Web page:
Aletaha D, Husni ME, Merola JF, Ranza R, Bertheussen H, Lippe R, Young P, Cappelleri JC, Brown TM, Ervin C, Hsu M-A, Fallon L. Treatment mode preferences in psoriatic arthritis: a qualitative multi-country study. Patient Prefer Adherence. 2020 Jun 8;2020(14):949-61. doi: 10.2147/PPA.S242336.

Objective: Qualitative research exploring patient preferences regarding the mode of treatment administration for psoriatic arthritis (PsA) is limited. We report patient preferences and their reasons across PsA treatment modes.

Methods: In this global, cross-sectional, qualitative study, interviews were conducted with adult patients with PsA in Brazil, France, Germany, Italy, Spain, the UK, and the US. Patients were currently taking a disease-modifying antirheumatic drug (DMARD). Patients indicated the order and strength of preference (0–100; 100 = strongest) across four modes of treatment administration: oral (once daily), self-injection (weekly), clinic injection (weekly), and infusion (monthly); reasons for preferences were qualitatively assessed. Descriptive statistics were reported. Fisher’s exact tests and t-tests were conducted for treatment mode outcomes.

Results: Overall, 85 patients were interviewed (female, 60.0%; mean age, 49.8 years). Firstchoice ranking (%) and mean [standard deviation] preference points were: oral (49.4%; 43.9 [31.9]); self-injection (34.1%; 32.4 [24.8]); infusion (15.3%; 14.5 [20.0]); clinic injection (1.2%; 9.2 [10.0]). Of 48 (56.5%) patients with a strong first-choice preference (ie point allocation ≥60), 66.7% chose oral administration. Self-injection was most often selected as second choice (51.8%), clinic injection as third (49.4%), and infusion as fourth (47.1%). Oral administration was the first-choice preference in the US (88.0% vs 38.0% in Europe). The most commonly reported reason for oral administration as the first choice was speed and ease of administration (76.2%); for self-injection, this was convenience (75.9%). The most commonly reported reason for avoiding oral administration was concern about possible drug interactions (63.6%); for self-injection, this was a dislike of needles or the injection process (66.7%).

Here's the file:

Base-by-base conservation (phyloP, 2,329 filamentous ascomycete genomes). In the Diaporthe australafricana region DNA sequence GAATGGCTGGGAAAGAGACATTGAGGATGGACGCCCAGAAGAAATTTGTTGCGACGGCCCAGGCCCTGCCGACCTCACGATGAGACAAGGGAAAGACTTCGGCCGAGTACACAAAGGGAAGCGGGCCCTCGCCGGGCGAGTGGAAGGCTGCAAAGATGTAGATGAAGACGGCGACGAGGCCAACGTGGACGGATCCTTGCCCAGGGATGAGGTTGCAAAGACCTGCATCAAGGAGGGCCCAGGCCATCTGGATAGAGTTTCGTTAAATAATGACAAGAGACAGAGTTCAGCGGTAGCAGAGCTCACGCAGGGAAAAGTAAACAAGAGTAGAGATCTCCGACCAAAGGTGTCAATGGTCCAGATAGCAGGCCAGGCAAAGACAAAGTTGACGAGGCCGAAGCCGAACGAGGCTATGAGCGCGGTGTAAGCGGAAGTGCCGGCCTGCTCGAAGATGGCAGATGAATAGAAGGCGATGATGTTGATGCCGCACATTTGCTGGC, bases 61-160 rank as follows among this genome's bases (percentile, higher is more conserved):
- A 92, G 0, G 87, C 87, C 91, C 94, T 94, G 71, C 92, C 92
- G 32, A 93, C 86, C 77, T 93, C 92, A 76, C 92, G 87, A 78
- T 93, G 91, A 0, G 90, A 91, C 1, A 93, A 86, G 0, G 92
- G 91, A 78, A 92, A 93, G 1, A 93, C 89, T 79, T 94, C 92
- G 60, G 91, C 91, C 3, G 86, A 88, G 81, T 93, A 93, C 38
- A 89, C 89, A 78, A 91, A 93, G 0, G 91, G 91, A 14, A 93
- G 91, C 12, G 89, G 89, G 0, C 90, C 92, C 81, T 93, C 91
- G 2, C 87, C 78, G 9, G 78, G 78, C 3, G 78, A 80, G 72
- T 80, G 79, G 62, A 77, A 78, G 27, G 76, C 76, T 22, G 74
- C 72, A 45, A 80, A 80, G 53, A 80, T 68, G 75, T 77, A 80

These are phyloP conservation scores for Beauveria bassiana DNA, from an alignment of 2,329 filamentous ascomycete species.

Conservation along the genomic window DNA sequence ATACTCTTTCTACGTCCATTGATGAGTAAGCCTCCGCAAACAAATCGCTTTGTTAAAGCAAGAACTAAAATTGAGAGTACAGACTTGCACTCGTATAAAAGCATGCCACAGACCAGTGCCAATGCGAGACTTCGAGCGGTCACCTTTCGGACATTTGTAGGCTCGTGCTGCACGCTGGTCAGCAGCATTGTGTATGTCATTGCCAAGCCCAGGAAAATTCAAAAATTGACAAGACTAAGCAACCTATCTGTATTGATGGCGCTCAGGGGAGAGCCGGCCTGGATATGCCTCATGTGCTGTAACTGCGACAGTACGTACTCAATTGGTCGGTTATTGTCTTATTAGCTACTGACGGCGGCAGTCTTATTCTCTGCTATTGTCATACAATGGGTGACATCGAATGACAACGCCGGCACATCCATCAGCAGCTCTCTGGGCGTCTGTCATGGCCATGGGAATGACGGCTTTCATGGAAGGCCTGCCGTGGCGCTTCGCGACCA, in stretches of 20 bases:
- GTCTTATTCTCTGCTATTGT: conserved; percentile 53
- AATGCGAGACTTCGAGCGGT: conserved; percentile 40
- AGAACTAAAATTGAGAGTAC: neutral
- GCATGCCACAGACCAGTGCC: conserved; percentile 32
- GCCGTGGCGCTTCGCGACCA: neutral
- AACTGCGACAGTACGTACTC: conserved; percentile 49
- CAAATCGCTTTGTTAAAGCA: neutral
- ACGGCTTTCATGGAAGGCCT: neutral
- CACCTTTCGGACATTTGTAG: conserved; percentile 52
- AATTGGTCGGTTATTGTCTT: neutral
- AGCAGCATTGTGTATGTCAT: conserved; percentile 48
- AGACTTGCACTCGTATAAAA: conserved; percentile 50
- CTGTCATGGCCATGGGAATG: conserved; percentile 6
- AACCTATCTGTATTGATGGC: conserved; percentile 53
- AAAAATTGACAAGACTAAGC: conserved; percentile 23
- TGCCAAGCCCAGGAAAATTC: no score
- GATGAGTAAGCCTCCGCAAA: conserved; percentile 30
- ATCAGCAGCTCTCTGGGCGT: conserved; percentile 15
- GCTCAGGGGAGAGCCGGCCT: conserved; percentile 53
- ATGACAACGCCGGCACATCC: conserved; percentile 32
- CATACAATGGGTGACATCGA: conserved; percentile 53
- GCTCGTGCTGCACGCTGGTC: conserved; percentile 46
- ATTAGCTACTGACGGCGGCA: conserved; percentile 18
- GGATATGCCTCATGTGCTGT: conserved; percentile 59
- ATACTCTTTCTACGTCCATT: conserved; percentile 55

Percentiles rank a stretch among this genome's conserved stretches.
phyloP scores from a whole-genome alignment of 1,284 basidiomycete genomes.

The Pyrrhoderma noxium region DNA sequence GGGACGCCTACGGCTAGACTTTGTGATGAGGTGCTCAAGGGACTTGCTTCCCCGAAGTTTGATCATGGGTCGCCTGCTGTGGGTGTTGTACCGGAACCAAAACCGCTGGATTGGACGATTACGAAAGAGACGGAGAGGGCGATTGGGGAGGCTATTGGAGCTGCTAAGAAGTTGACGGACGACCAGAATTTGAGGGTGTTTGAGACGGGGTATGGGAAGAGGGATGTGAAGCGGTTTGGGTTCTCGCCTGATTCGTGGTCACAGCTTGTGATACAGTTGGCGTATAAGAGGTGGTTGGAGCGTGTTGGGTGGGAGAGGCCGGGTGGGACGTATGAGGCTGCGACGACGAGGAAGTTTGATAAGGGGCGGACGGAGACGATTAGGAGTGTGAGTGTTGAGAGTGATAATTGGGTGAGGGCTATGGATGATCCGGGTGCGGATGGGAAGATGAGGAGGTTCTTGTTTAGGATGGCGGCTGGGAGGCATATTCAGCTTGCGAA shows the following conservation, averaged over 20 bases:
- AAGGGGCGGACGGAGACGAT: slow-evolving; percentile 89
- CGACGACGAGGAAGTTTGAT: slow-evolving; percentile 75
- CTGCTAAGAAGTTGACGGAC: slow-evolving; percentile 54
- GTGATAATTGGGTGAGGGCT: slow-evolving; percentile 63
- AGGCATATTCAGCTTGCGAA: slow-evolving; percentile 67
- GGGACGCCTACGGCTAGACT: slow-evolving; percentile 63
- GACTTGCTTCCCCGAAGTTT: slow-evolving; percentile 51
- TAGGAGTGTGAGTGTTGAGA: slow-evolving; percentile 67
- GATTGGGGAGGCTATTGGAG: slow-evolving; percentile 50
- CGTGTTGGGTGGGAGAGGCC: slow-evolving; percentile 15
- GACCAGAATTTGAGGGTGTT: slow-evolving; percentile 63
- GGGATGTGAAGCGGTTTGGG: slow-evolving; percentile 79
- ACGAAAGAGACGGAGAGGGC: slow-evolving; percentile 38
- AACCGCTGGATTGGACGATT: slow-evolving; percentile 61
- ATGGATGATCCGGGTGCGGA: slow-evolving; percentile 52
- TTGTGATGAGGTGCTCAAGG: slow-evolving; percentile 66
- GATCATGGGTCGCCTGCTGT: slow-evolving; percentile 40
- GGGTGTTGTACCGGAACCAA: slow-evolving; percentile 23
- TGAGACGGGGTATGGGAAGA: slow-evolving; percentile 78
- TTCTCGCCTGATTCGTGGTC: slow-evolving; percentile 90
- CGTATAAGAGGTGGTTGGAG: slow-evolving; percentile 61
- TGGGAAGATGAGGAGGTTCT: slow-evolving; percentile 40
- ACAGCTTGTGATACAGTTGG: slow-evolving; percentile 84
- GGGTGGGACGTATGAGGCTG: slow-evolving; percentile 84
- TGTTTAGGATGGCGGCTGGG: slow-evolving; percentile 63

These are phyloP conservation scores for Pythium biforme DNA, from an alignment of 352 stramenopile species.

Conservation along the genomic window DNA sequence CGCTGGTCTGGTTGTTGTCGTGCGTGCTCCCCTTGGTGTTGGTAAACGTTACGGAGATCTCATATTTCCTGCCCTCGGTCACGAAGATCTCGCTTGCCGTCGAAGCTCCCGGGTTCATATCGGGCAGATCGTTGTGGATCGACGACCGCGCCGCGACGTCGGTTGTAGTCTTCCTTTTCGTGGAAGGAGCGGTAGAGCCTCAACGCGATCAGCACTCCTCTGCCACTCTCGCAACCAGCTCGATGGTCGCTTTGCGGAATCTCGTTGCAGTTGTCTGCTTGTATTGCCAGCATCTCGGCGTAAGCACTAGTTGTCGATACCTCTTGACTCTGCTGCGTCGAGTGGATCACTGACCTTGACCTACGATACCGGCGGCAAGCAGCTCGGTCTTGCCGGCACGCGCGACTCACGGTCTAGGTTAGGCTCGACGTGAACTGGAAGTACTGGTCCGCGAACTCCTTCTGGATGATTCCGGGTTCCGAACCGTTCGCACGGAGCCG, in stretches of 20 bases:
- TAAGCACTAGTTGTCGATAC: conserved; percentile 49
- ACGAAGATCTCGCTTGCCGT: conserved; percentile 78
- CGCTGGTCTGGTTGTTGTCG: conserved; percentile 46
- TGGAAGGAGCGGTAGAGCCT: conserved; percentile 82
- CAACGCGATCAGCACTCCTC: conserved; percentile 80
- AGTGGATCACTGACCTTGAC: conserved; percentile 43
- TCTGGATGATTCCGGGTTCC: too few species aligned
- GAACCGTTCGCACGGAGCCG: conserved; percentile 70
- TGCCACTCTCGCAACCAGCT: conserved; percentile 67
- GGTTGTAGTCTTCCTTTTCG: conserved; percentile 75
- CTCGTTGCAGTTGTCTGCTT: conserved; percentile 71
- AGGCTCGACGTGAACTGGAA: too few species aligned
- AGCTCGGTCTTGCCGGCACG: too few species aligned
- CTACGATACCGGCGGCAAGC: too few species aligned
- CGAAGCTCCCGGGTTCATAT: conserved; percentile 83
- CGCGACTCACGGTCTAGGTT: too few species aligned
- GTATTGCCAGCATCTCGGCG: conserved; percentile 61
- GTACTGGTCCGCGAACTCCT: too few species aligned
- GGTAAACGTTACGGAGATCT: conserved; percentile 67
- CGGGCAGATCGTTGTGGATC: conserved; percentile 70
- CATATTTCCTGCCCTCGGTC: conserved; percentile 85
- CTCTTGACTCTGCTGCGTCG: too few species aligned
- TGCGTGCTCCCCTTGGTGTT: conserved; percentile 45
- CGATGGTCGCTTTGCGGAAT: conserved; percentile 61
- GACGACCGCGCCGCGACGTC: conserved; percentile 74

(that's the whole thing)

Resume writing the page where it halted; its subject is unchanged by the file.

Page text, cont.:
Conclusion: Patients with PsA preferred oral treatment administration, followed by selfinjection; convenience factors were common reasons for these preferences. Overall, 43.5% of patients did not feel strongly about their first-choice preference and may benefit from discussions with healthcare professionals about PsA treatment administration options.

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